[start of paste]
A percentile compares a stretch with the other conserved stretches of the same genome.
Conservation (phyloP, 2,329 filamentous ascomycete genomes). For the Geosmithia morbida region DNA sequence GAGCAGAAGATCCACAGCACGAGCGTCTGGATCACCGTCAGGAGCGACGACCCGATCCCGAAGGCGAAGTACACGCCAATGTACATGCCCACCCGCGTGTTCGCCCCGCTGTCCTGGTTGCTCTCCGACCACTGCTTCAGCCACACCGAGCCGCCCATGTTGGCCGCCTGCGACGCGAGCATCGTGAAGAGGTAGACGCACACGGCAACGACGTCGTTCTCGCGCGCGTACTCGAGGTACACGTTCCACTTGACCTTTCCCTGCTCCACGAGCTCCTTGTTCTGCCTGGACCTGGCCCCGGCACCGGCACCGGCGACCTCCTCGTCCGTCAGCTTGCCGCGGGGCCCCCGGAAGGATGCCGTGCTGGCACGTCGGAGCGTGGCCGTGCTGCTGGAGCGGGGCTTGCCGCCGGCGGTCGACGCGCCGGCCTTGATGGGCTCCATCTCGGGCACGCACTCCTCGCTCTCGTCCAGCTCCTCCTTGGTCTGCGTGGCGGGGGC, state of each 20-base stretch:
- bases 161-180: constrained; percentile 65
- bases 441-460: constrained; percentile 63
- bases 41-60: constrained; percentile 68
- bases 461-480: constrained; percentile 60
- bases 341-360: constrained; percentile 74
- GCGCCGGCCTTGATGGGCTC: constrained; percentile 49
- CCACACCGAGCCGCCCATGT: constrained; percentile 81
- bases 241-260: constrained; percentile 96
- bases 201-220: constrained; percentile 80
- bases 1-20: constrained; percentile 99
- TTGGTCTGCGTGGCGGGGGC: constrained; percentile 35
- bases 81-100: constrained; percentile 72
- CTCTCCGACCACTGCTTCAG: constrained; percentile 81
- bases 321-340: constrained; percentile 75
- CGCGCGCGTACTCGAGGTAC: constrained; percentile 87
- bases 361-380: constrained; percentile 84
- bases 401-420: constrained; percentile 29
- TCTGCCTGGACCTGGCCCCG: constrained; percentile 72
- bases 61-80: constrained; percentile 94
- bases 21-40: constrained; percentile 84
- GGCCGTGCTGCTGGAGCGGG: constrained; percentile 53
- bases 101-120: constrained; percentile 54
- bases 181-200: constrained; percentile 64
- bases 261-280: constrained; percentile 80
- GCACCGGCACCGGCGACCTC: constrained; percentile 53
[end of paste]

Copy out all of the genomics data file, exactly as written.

A percentile compares a stretch with the other conserved stretches of the same genome.
Conservation (phyloP, 2,329 filamentous ascomycete genomes). For the Geosmithia morbida region DNA sequence GAGCAGAAGATCCACAGCACGAGCGTCTGGATCACCGTCAGGAGCGACGACCCGATCCCGAAGGCGAAGTACACGCCAATGTACATGCCCACCCGCGTGTTCGCCCCGCTGTCCTGGTTGCTCTCCGACCACTGCTTCAGCCACACCGAGCCGCCCATGTTGGCCGCCTGCGACGCGAGCATCGTGAAGAGGTAGACGCACACGGCAACGACGTCGTTCTCGCGCGCGTACTCGAGGTACACGTTCCACTTGACCTTTCCCTGCTCCACGAGCTCCTTGTTCTGCCTGGACCTGGCCCCGGCACCGGCACCGGCGACCTCCTCGTCCGTCAGCTTGCCGCGGGGCCCCCGGAAGGATGCCGTGCTGGCACGTCGGAGCGTGGCCGTGCTGCTGGAGCGGGGCTTGCCGCCGGCGGTCGACGCGCCGGCCTTGATGGGCTCCATCTCGGGCACGCACTCCTCGCTCTCGTCCAGCTCCTCCTTGGTCTGCGTGGCGGGGGC, state of each 20-base stretch:
- bases 161-180: constrained; percentile 65
- bases 441-460: constrained; percentile 63
- bases 41-60: constrained; percentile 68
- bases 461-480: constrained; percentile 60
- bases 341-360: constrained; percentile 74
- GCGCCGGCCTTGATGGGCTC: constrained; percentile 49
- CCACACCGAGCCGCCCATGT: constrained; percentile 81
- bases 241-260: constrained; percentile 96
- bases 201-220: constrained; percentile 80
- bases 1-20: constrained; percentile 99
- TTGGTCTGCGTGGCGGGGGC: constrained; percentile 35
- bases 81-100: constrained; percentile 72
- CTCTCCGACCACTGCTTCAG: constrained; percentile 81
- bases 321-340: constrained; percentile 75
- CGCGCGCGTACTCGAGGTAC: constrained; percentile 87
- bases 361-380: constrained; percentile 84
- bases 401-420: constrained; percentile 29
- TCTGCCTGGACCTGGCCCCG: constrained; percentile 72
- bases 61-80: constrained; percentile 94
- bases 21-40: constrained; percentile 84
- GGCCGTGCTGCTGGAGCGGG: constrained; percentile 53
- bases 101-120: constrained; percentile 54
- bases 181-200: constrained; percentile 64
- bases 261-280: constrained; percentile 80
- GCACCGGCACCGGCGACCTC: constrained; percentile 53